If you know me, you would know I love a good workplace comedy. Especially, if you judge me based on the embarrassing amounts of time I have re-watched “Parks and Recreation.” However, there is one work environment sitcom that I turn to often that is often forgotten. That show is “Scrubs.”
The series, which began airing on NBC in fall 2001, follows the lives of medical interns at Sacred Heart Teaching Hospital as they struggle to navigate post-grad life and put the knowledge they learned in school to use.
Unlike the drama-filed storylines of shows like “ER” and “Grey’s Anatomy”, “Scrubs” provides a refreshing comedic take on what it is like to work in the medical profession.
What makes the series so strong is the ensemble cast. The actors have excellent chemistry and the writing is funny and engaging. This makes it easy to fall in love with the characters and their family dynamics. I mean, who can deny that J.D. and Turk had one of the best bromances in TV history? And despite a late series network move to ABC, it was the cast and characters that kept the viewers coming back.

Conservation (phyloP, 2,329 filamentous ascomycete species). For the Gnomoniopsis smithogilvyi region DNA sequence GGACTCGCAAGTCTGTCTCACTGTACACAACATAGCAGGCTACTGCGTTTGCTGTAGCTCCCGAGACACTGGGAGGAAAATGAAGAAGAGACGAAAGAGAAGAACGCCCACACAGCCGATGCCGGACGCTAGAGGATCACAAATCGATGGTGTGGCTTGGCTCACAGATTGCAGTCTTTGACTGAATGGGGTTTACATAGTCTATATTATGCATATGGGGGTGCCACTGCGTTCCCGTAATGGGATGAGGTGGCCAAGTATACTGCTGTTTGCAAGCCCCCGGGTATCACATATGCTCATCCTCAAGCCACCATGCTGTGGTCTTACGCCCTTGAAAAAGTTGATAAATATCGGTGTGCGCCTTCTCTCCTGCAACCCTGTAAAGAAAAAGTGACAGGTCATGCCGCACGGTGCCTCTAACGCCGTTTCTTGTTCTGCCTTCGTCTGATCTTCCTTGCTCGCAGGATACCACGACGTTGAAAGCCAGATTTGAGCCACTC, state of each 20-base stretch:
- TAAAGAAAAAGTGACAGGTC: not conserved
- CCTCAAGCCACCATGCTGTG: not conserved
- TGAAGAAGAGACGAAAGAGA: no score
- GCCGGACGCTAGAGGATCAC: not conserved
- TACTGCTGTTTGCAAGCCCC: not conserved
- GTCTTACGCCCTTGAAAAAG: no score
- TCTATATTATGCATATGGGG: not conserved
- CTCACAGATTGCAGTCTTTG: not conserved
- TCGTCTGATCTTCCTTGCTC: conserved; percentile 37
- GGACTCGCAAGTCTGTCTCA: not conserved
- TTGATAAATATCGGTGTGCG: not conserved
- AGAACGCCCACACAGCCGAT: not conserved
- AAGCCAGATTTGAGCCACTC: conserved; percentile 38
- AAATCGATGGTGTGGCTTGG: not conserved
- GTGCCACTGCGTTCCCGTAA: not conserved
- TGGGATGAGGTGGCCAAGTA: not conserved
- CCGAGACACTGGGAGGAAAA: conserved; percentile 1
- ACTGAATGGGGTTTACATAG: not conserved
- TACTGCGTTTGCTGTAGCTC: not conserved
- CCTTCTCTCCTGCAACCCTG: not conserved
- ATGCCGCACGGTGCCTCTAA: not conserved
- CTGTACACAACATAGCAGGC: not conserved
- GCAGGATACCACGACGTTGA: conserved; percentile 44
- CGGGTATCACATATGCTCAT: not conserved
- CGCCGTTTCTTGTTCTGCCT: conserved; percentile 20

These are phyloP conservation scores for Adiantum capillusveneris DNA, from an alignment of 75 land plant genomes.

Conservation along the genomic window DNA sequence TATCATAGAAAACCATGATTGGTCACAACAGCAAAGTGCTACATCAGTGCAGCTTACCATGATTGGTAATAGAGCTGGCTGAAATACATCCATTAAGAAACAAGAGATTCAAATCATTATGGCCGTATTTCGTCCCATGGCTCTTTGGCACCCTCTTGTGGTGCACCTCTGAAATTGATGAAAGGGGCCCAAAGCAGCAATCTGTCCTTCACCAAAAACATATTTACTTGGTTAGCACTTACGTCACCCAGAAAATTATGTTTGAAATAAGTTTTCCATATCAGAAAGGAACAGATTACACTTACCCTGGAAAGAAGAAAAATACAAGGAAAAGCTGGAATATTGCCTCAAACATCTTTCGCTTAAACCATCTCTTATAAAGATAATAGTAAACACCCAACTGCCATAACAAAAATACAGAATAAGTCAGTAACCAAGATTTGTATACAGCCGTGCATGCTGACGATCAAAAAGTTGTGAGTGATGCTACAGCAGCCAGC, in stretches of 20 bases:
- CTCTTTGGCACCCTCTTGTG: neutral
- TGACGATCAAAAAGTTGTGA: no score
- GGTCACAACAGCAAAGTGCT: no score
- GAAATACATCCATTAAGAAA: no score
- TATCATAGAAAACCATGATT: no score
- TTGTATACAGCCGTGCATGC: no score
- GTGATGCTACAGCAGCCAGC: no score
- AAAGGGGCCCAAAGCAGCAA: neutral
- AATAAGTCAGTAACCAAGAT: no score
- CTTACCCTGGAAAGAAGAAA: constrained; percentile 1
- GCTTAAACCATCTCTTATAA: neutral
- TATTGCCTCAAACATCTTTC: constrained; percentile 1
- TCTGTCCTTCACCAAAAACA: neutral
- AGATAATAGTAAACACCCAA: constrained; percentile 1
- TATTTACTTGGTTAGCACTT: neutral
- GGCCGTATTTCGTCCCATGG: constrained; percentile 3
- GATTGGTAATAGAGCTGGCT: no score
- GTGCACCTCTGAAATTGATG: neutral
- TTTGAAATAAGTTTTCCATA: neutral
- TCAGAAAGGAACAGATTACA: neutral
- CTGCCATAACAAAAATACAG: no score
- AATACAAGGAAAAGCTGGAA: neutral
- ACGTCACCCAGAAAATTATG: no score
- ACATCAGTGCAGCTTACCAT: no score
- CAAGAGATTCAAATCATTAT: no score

Every show has some seasons that are worse than other, and “Scrubs” is no exception. Personally, I like to pretend season 9 never happened. It was a clear that ABC was attempting to milk as much money out of the show as they could. However, it negated the season 8 finale and what it accomplished by wrapping up the stories of the — now accomplished — doctors. It brought in new characters that the audience didn't have time to, or want, to care about. Leaving the final season feeling like a badly executed spinoff.
Overall, “Scrubs” is still enjoyable. I can – it over and over again and still laugh out loud. In my opinion, it's great to watch while lying on the couch or cramming for the end of the semester. I just recommend skipping the final season.
If you need a sitcom, “Scrubs” is available to stream on Hulu and Amazon Prime.